Even when things aren’t happy, we give thanks, and having a heart of gratitude for everything helps us move forward in our journey with God. I was always thankful to have some one willing to help me run. I knew we would figure out how to work well together even if it was not always perfect, yet…
One story comes to mind from bumping into a fire hydrant. We crossed a street, and as we were running up the sidewalk, he looked back to see that I would hit the curb (or not hit the curb) at the right spot. I was right behind him making the curb, but two steps ahead was a fire hydrant. He didn’t notice it as he was watching me step on the sidewalk, and his shout to go left just wasn’t soon enough. My knee banged off the fire hydrant as I did my best to avoid smacking directly into it. I was sore, but not too much worse for the wear. This leads me to part of what Paul is saying in pressing on to take hold of that which Christ took hold of us. We are moving and looking forward in this race as what is behind only distracts us from the object of our desire.
So that leads to the second and most important point, to keep going…
The picture of a race is best seen as Paul twice uses the verb press on. We push forward or persevere in our faith journey to know God more intimately. Paul wants to know God deeply and in the Old Testament understanding of how a wife and husband knew each other. He presses on past any hindrance and with singular focus to know and take hold of that relationship with Christ Jesus.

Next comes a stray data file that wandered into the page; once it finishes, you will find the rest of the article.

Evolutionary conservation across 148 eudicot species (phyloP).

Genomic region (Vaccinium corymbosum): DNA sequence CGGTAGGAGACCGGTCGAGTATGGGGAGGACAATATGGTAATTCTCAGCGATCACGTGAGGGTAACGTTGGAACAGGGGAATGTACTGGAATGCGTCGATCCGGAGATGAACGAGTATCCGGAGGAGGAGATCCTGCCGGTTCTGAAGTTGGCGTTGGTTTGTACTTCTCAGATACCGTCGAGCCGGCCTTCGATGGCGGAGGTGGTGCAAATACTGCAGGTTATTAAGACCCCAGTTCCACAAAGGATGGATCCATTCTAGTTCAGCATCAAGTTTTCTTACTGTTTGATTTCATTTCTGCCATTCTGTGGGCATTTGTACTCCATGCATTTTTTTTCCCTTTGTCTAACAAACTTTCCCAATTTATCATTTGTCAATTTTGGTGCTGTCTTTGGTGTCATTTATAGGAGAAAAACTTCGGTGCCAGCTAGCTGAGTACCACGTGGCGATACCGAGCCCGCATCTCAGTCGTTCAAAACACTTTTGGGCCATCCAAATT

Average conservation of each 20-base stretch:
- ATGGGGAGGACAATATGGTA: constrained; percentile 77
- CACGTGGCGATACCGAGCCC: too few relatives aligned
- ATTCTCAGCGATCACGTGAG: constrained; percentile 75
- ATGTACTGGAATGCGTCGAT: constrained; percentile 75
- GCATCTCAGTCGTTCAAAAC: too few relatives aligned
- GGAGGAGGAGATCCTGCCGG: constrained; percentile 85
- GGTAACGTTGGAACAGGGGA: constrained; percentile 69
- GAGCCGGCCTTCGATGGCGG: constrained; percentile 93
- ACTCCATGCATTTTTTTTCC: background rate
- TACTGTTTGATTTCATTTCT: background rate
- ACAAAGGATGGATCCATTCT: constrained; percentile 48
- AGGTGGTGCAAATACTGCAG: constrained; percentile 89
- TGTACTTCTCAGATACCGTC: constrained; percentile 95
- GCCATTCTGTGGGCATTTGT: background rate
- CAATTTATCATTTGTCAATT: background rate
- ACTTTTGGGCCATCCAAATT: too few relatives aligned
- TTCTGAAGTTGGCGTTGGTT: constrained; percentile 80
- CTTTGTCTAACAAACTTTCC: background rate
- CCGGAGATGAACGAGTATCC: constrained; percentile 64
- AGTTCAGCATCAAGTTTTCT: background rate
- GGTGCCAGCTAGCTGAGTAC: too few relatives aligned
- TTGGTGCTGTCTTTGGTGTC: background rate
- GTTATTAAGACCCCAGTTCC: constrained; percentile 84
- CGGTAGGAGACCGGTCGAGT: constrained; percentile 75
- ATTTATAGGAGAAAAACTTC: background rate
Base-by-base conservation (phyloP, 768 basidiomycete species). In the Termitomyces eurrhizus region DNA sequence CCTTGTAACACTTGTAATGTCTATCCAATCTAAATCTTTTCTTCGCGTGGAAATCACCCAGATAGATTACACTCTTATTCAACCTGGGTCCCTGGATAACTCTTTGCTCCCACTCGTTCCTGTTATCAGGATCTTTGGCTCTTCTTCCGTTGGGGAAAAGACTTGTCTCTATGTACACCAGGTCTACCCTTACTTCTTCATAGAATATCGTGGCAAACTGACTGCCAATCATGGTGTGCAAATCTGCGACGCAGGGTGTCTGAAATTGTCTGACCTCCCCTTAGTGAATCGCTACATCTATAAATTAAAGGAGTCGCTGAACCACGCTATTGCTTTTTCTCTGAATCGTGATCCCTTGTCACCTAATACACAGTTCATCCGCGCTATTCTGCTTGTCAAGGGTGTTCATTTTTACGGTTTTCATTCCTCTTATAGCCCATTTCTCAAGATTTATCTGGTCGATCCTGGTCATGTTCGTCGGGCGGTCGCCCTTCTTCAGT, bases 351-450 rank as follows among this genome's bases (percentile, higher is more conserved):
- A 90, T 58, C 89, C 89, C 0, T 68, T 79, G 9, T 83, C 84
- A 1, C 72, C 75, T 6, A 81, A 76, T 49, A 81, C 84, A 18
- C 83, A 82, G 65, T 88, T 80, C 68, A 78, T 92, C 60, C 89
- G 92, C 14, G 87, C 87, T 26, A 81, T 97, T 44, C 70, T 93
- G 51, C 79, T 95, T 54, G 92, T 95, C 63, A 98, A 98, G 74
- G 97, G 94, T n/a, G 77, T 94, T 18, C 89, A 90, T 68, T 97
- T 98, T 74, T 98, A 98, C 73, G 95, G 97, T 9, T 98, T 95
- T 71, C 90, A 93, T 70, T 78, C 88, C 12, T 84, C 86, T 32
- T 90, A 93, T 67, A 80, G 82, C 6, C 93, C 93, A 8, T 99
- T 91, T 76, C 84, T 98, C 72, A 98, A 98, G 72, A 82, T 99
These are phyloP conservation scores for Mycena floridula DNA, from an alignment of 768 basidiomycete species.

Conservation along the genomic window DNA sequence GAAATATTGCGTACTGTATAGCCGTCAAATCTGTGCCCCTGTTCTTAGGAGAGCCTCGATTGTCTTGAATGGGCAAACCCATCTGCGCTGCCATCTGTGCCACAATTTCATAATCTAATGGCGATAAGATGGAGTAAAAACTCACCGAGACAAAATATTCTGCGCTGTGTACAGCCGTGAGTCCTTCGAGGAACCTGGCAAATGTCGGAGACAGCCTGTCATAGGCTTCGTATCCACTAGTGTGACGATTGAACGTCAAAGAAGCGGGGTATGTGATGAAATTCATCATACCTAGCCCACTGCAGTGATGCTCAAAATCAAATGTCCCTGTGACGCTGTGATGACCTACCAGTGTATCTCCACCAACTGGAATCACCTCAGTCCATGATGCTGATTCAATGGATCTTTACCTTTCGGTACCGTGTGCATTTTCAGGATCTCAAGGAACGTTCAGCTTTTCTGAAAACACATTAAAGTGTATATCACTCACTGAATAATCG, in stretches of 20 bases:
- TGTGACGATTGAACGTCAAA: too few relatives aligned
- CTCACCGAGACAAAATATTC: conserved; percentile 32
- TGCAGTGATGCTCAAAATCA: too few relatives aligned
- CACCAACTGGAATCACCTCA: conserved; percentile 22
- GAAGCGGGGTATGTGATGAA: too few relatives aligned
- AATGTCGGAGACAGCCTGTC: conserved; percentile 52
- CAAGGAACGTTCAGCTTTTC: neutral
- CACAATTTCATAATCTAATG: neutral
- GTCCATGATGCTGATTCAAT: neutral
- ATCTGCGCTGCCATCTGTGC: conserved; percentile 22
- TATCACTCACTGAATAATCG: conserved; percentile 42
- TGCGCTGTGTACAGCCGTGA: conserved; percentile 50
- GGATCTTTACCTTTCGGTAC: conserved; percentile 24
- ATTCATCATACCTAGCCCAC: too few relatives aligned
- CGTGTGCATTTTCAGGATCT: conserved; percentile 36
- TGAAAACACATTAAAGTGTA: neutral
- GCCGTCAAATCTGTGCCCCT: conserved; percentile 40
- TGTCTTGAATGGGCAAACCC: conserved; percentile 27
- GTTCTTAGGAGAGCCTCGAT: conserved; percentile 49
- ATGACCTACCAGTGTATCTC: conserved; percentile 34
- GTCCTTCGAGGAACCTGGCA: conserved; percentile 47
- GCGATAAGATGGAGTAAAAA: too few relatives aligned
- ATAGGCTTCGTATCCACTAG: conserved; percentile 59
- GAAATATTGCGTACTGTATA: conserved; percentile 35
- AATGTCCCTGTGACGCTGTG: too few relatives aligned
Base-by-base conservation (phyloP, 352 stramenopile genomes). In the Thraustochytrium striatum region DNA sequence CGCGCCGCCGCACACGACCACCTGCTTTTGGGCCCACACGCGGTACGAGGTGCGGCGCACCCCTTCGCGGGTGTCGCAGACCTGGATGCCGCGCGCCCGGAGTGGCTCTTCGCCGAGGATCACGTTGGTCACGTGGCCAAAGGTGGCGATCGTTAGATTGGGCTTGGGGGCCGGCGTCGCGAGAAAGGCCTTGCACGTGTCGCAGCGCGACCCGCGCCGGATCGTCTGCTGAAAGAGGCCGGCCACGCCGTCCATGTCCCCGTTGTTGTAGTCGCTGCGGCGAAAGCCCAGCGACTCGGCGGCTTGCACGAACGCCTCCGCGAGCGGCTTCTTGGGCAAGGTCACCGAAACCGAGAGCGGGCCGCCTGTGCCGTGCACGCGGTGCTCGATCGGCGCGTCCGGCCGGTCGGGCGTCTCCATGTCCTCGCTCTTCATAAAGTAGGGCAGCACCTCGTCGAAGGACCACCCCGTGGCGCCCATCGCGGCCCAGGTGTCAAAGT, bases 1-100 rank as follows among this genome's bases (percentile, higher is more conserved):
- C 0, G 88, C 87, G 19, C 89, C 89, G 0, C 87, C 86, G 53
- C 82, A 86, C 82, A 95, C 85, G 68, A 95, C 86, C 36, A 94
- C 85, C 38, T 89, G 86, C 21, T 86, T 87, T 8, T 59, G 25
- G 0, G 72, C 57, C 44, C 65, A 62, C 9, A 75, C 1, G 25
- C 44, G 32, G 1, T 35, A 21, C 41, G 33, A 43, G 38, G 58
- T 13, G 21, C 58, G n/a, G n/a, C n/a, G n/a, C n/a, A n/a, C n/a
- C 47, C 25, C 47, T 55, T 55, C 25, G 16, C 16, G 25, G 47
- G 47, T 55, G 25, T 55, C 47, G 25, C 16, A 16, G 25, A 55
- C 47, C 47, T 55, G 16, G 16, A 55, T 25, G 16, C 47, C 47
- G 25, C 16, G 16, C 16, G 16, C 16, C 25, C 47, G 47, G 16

And whatever we do as we press on, let’s do unto Christ with thanksgiving,
And whatever you do, whether in word or deed, do it all in the name of the Lord Jesus, giving thanks to God the Father through him.
A marathon best paints this picture of pressing on as you hit that thing they call “the wall”. After about 18-miles, it literally feels like you have hit a wall and can go no further. However, you just push forward. One step at a time, you just keep moving forward toward the finish line. There were times, we just talked to each other up and down the hills through that period before the second wind, and told each other to just keep going; we can collapse at the finish line.
In life, there are many things that try to hold us from knowing God more closely. Friends, entertainment, work, sin, busyness, and not all of these are in and of themselves evil. But we need to focus on always moving toward Christ. Sometimes there are things that get in our way.
forgetting what is behind in the second sentence. He continually forgot what was behind him. Rahter, more accurately he overlooked or paid no attention to what was behind him. In comparison to what was ahead, what was behind was nothing.
One time in our training, Joe and I were doing sprint work out sup a hill. We found a hill that was about 100 meters (which happened to lead into a hiso neighborhood. Did I say, gated neighborhood. We would sprint as fast as we could four or five times up the hill. One time, we ran our lungs out, and Joe could barely say stop. When he did it was too late as I banged into the gate. I hobbled my way back to his car and sat the rest of that day out. However, I knew I had to keep going in the training. And I did.
Paul twice says press on preceded by the fact he has not yet arrived. But the second time, he adds forgetting what is behind. When life knocks us down, or when good things are in our past, we need to literally pay no attention or disregard them in comparison to pressing on. We need to keep going in order to achieve, the prize.